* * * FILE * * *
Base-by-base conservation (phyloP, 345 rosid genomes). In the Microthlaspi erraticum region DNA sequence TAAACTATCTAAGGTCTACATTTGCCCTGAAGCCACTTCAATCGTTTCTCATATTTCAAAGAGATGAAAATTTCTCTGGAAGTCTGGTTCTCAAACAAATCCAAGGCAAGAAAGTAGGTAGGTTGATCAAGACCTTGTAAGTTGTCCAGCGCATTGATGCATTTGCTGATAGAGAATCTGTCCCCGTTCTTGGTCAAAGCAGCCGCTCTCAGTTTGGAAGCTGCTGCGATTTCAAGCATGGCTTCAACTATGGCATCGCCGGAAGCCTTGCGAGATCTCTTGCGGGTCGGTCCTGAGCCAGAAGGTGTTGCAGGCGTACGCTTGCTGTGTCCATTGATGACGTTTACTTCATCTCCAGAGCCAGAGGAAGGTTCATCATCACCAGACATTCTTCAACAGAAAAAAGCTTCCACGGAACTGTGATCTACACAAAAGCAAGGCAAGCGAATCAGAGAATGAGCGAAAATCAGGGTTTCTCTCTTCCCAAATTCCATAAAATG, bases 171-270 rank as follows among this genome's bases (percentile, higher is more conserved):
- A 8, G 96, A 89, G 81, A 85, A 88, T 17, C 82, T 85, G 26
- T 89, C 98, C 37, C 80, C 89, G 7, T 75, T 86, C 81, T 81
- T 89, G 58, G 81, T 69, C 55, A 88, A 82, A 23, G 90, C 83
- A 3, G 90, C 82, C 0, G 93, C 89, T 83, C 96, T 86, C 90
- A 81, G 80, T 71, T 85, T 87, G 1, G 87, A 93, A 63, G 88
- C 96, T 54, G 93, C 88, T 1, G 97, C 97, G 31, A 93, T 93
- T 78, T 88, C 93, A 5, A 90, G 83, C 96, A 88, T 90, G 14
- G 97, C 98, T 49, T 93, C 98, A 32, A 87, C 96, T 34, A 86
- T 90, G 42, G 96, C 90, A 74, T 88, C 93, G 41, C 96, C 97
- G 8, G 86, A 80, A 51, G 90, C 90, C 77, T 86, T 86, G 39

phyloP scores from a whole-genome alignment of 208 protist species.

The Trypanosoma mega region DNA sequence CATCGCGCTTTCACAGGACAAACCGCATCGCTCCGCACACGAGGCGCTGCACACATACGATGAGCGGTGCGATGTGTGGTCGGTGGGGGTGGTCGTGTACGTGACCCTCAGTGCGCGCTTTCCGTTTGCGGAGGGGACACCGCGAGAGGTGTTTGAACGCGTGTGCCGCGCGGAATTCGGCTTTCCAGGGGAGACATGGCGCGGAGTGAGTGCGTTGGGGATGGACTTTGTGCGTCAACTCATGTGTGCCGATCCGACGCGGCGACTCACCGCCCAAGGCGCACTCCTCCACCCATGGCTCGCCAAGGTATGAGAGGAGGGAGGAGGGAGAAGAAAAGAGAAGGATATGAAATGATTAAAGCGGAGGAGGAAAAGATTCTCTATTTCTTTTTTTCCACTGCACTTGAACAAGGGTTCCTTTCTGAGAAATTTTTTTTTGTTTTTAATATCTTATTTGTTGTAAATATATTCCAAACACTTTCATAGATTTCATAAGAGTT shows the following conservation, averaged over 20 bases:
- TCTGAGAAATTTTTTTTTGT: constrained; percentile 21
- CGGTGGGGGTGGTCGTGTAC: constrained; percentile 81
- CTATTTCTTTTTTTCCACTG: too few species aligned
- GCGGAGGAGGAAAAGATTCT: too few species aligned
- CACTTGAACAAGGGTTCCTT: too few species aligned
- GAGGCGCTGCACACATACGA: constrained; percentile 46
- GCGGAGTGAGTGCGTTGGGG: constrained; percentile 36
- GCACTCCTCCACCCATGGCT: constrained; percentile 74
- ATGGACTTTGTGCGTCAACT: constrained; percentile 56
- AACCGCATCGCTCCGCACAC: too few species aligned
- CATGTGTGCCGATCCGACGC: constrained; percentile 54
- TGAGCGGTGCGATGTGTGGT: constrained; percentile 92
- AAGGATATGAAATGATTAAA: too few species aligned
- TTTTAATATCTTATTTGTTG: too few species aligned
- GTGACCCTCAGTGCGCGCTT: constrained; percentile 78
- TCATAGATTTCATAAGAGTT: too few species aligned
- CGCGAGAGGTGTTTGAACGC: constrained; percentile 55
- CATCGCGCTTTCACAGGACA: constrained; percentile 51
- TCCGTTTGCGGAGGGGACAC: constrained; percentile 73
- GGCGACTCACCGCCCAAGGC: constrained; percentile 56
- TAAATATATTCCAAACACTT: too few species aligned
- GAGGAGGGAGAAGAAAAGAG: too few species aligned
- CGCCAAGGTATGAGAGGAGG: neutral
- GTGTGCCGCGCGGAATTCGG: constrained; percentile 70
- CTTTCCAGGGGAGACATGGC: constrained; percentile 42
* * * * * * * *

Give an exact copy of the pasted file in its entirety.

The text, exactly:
Base-by-base conservation (phyloP, 345 rosid genomes). In the Microthlaspi erraticum region DNA sequence TAAACTATCTAAGGTCTACATTTGCCCTGAAGCCACTTCAATCGTTTCTCATATTTCAAAGAGATGAAAATTTCTCTGGAAGTCTGGTTCTCAAACAAATCCAAGGCAAGAAAGTAGGTAGGTTGATCAAGACCTTGTAAGTTGTCCAGCGCATTGATGCATTTGCTGATAGAGAATCTGTCCCCGTTCTTGGTCAAAGCAGCCGCTCTCAGTTTGGAAGCTGCTGCGATTTCAAGCATGGCTTCAACTATGGCATCGCCGGAAGCCTTGCGAGATCTCTTGCGGGTCGGTCCTGAGCCAGAAGGTGTTGCAGGCGTACGCTTGCTGTGTCCATTGATGACGTTTACTTCATCTCCAGAGCCAGAGGAAGGTTCATCATCACCAGACATTCTTCAACAGAAAAAAGCTTCCACGGAACTGTGATCTACACAAAAGCAAGGCAAGCGAATCAGAGAATGAGCGAAAATCAGGGTTTCTCTCTTCCCAAATTCCATAAAATG, bases 171-270 rank as follows among this genome's bases (percentile, higher is more conserved):
- A 8, G 96, A 89, G 81, A 85, A 88, T 17, C 82, T 85, G 26
- T 89, C 98, C 37, C 80, C 89, G 7, T 75, T 86, C 81, T 81
- T 89, G 58, G 81, T 69, C 55, A 88, A 82, A 23, G 90, C 83
- A 3, G 90, C 82, C 0, G 93, C 89, T 83, C 96, T 86, C 90
- A 81, G 80, T 71, T 85, T 87, G 1, G 87, A 93, A 63, G 88
- C 96, T 54, G 93, C 88, T 1, G 97, C 97, G 31, A 93, T 93
- T 78, T 88, C 93, A 5, A 90, G 83, C 96, A 88, T 90, G 14
- G 97, C 98, T 49, T 93, C 98, A 32, A 87, C 96, T 34, A 86
- T 90, G 42, G 96, C 90, A 74, T 88, C 93, G 41, C 96, C 97
- G 8, G 86, A 80, A 51, G 90, C 90, C 77, T 86, T 86, G 39

phyloP scores from a whole-genome alignment of 208 protist species.

The Trypanosoma mega region DNA sequence CATCGCGCTTTCACAGGACAAACCGCATCGCTCCGCACACGAGGCGCTGCACACATACGATGAGCGGTGCGATGTGTGGTCGGTGGGGGTGGTCGTGTACGTGACCCTCAGTGCGCGCTTTCCGTTTGCGGAGGGGACACCGCGAGAGGTGTTTGAACGCGTGTGCCGCGCGGAATTCGGCTTTCCAGGGGAGACATGGCGCGGAGTGAGTGCGTTGGGGATGGACTTTGTGCGTCAACTCATGTGTGCCGATCCGACGCGGCGACTCACCGCCCAAGGCGCACTCCTCCACCCATGGCTCGCCAAGGTATGAGAGGAGGGAGGAGGGAGAAGAAAAGAGAAGGATATGAAATGATTAAAGCGGAGGAGGAAAAGATTCTCTATTTCTTTTTTTCCACTGCACTTGAACAAGGGTTCCTTTCTGAGAAATTTTTTTTTGTTTTTAATATCTTATTTGTTGTAAATATATTCCAAACACTTTCATAGATTTCATAAGAGTT shows the following conservation, averaged over 20 bases:
- TCTGAGAAATTTTTTTTTGT: constrained; percentile 21
- CGGTGGGGGTGGTCGTGTAC: constrained; percentile 81
- CTATTTCTTTTTTTCCACTG: too few species aligned
- GCGGAGGAGGAAAAGATTCT: too few species aligned
- CACTTGAACAAGGGTTCCTT: too few species aligned
- GAGGCGCTGCACACATACGA: constrained; percentile 46
- GCGGAGTGAGTGCGTTGGGG: constrained; percentile 36
- GCACTCCTCCACCCATGGCT: constrained; percentile 74
- ATGGACTTTGTGCGTCAACT: constrained; percentile 56
- AACCGCATCGCTCCGCACAC: too few species aligned
- CATGTGTGCCGATCCGACGC: constrained; percentile 54
- TGAGCGGTGCGATGTGTGGT: constrained; percentile 92
- AAGGATATGAAATGATTAAA: too few species aligned
- TTTTAATATCTTATTTGTTG: too few species aligned
- GTGACCCTCAGTGCGCGCTT: constrained; percentile 78
- TCATAGATTTCATAAGAGTT: too few species aligned
- CGCGAGAGGTGTTTGAACGC: constrained; percentile 55
- CATCGCGCTTTCACAGGACA: constrained; percentile 51
- TCCGTTTGCGGAGGGGACAC: constrained; percentile 73
- GGCGACTCACCGCCCAAGGC: constrained; percentile 56
- TAAATATATTCCAAACACTT: too few species aligned
- GAGGAGGGAGAAGAAAAGAG: too few species aligned
- CGCCAAGGTATGAGAGGAGG: neutral
- GTGTGCCGCGCGGAATTCGG: constrained; percentile 70
- CTTTCCAGGGGAGACATGGC: constrained; percentile 42